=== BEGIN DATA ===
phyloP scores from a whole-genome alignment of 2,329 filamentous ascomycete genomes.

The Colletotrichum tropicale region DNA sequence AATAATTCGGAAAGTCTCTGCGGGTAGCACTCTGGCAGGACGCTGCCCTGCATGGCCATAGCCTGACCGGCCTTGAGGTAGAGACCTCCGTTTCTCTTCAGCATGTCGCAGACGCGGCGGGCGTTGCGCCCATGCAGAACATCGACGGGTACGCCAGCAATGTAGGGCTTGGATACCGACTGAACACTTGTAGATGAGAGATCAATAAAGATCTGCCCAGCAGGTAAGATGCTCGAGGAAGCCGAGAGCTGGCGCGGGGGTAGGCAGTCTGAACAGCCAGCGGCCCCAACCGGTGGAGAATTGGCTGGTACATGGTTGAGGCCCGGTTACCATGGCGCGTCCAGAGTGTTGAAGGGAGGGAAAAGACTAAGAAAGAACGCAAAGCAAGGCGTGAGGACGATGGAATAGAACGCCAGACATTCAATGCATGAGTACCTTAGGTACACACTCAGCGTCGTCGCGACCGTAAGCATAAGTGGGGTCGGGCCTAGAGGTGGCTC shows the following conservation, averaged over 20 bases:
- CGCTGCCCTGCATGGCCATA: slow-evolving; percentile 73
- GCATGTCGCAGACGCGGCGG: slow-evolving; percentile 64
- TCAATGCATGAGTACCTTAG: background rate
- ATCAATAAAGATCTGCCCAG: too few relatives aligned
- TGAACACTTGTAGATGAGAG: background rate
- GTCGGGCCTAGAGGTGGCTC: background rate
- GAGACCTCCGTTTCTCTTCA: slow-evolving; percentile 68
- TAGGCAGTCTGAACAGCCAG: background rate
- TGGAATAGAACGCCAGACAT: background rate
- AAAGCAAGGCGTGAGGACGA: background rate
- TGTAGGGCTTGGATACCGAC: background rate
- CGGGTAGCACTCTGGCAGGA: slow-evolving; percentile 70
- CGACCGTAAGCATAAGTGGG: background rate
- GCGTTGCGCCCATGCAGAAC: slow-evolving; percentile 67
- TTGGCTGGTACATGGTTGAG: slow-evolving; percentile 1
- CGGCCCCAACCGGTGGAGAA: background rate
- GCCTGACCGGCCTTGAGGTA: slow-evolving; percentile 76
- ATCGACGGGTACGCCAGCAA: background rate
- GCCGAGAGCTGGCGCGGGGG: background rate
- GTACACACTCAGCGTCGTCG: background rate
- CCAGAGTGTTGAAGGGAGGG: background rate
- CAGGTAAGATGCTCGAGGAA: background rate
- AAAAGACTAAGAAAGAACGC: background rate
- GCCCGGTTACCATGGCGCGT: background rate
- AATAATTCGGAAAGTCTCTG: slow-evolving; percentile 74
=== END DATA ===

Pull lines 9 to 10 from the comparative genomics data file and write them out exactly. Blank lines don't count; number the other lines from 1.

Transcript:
- GAGACCTCCGTTTCTCTTCA: slow-evolving; percentile 68
- TAGGCAGTCTGAACAGCCAG: background rate